There was a bit of intergenerational good news last month: after a consultation process, the Department for Business, Innovation and Skills (BIS) decided to drop its idea of imposing financial penalties on graduates who repay their student loans early.
The proposal put forward last year contained two main ideas regarding early repayment penalties. The first focused on so-called high payers: those wishing to make large, lump sum early repayments, with a suggested 5% levy on repayments over £3000. The second focused on high earners: those on salaries over a certain point, say £41,000, with a suggested levy on all of their early repayments.
With the new student loans system charging interest on students’ debt according to their salary, the proposal’s aim was to creative a ‟progressive” repayments system in which those able to repay loans early did not avoid making a full contribution to the system in the repayment process by ridding themselves of debt before their salaries – and in turn their repayments – increased in size.
IF’s response was founded, unsurprisingly, on purely intergenerational grounds. It was guided primarily by its approach to student finance and concern over the impact of large debts held by the younger generation. With future graduates having to pay more for their tertiary education than current and past ones, over a longer period of time and with higher interest rates, the financial burden is likely to hinder young people’s progress towards the milestones of adult life such as marriage and the purchase of a house. It therefore follows that the financial burden of university education after graduation should be as small as possible and the quicker the repayment, the smaller the burden. Early repayment should therefore not incur any penalties.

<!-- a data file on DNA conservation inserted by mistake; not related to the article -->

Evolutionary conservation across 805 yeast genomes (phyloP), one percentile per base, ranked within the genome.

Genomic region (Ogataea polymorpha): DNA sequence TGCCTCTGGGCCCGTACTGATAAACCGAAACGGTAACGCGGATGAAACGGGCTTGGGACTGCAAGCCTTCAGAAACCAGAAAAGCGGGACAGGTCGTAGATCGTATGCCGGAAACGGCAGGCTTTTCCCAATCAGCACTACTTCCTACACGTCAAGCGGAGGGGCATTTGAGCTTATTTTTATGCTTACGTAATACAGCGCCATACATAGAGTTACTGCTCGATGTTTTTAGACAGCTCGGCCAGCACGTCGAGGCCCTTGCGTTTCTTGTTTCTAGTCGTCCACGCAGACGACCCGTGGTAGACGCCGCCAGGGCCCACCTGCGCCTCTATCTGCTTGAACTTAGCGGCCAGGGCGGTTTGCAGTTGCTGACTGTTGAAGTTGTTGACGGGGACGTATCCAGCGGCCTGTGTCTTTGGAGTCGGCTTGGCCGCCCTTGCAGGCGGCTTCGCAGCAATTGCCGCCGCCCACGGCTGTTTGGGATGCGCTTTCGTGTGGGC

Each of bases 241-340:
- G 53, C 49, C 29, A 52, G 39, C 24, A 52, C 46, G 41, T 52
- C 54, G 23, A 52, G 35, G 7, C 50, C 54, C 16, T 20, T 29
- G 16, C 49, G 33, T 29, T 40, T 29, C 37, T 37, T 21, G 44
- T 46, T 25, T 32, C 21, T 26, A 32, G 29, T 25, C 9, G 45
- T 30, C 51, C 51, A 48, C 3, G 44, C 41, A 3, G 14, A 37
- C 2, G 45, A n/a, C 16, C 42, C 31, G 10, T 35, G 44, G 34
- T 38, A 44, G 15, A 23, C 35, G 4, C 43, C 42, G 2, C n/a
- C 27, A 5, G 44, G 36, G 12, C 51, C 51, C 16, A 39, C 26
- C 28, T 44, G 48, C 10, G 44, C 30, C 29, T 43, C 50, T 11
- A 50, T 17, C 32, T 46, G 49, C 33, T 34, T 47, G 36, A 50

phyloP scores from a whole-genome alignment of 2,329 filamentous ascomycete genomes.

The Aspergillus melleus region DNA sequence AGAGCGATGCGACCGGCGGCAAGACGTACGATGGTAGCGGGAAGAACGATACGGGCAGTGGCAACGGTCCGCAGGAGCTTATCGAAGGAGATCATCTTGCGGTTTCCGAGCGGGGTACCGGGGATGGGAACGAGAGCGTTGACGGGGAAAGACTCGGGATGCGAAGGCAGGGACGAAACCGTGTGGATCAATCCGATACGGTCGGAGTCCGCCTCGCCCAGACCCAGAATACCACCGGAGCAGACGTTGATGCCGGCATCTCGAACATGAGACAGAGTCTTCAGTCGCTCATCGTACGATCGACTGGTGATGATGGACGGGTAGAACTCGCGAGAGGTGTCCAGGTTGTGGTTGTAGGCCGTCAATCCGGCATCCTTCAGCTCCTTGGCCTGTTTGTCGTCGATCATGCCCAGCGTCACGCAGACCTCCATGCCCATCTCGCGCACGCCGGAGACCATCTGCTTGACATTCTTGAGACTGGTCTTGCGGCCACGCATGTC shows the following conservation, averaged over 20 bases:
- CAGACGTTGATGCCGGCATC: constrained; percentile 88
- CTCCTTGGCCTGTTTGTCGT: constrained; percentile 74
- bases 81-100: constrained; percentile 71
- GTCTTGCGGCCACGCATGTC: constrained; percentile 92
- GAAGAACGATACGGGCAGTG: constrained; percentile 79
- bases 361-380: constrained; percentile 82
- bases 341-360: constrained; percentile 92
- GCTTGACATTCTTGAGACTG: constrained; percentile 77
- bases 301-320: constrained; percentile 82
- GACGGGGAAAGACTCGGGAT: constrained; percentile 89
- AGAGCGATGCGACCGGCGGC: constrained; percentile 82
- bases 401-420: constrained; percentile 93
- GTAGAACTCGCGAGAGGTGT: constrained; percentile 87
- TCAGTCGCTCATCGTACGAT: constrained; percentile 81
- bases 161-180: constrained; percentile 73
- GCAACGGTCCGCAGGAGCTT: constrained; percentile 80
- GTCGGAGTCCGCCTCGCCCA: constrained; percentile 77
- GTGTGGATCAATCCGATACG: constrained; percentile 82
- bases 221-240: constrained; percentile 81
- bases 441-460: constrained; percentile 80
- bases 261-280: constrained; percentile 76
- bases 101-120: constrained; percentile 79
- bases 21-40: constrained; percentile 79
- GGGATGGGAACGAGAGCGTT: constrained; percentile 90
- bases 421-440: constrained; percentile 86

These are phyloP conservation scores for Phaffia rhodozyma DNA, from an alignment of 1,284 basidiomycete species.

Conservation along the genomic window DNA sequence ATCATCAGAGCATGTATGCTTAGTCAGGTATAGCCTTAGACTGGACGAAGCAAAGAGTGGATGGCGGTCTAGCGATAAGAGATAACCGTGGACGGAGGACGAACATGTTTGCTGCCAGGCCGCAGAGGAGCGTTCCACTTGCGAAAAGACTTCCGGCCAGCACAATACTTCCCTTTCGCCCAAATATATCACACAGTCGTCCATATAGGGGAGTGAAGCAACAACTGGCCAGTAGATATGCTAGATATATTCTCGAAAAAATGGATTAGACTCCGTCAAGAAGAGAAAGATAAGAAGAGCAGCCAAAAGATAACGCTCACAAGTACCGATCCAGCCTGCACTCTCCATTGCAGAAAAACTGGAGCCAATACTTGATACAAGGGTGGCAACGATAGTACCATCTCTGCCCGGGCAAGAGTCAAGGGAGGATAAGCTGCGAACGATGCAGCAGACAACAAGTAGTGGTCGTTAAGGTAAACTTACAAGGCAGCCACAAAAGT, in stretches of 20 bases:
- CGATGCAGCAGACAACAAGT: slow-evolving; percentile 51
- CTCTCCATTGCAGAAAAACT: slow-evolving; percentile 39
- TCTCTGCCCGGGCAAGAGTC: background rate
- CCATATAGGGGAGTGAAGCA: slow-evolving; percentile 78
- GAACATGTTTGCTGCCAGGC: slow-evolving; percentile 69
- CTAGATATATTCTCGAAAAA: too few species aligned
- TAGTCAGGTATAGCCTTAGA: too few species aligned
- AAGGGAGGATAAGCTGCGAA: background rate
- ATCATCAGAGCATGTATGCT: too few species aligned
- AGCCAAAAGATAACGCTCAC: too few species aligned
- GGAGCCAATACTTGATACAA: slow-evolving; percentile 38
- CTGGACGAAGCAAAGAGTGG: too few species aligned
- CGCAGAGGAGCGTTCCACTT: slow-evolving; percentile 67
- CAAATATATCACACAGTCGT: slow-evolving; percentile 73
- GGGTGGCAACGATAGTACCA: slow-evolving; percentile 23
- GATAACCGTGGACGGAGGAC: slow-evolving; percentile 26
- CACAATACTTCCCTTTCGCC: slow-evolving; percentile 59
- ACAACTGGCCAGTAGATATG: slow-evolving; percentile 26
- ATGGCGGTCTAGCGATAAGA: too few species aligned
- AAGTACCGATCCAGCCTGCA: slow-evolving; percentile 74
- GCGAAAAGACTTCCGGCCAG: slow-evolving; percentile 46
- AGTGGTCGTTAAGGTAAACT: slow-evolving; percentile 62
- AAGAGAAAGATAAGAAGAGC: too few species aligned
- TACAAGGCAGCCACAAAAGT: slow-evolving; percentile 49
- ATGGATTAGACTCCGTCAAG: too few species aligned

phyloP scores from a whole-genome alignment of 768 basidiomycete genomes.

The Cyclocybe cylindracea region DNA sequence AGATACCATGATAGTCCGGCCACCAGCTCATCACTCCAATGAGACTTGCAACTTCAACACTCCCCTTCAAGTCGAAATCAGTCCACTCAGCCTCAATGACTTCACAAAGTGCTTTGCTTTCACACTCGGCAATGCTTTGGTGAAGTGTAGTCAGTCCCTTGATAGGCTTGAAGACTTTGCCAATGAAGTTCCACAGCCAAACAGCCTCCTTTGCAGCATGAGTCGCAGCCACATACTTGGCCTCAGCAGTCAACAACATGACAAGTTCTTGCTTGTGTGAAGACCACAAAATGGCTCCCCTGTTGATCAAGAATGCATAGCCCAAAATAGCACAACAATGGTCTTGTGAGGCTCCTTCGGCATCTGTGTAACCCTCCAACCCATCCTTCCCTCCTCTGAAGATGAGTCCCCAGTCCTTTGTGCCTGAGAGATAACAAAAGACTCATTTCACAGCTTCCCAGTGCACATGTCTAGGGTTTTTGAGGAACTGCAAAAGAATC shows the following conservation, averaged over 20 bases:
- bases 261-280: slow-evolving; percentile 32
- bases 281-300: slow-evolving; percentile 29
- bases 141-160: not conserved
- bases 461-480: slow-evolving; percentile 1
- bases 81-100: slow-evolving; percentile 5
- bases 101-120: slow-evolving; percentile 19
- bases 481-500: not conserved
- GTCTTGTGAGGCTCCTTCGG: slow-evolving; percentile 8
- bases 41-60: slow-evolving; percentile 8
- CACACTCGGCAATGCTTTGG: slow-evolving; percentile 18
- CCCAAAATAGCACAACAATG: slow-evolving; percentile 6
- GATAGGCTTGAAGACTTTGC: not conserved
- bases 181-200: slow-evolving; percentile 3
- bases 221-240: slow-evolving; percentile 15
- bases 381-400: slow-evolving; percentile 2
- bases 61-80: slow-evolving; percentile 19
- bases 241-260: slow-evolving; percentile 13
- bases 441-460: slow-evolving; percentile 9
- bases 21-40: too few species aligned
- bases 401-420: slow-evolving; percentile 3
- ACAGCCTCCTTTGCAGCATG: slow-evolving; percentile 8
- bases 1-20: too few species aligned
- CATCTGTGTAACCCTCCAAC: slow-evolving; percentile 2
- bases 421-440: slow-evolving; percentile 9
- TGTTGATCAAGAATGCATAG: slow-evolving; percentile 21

A warning, however: early repayment will not necessarily be advantageous for all graduates, since – under the new system – graduates on lower incomes will end up never repaying their entire debt before it is written off thirty years after leaving university. Early repayment by those who fall into this category will be money down the drain. Unless, of course, a future government rescinds the thirty-year write-off deal – which, under current arrangements, it will be perfectly entitled to do.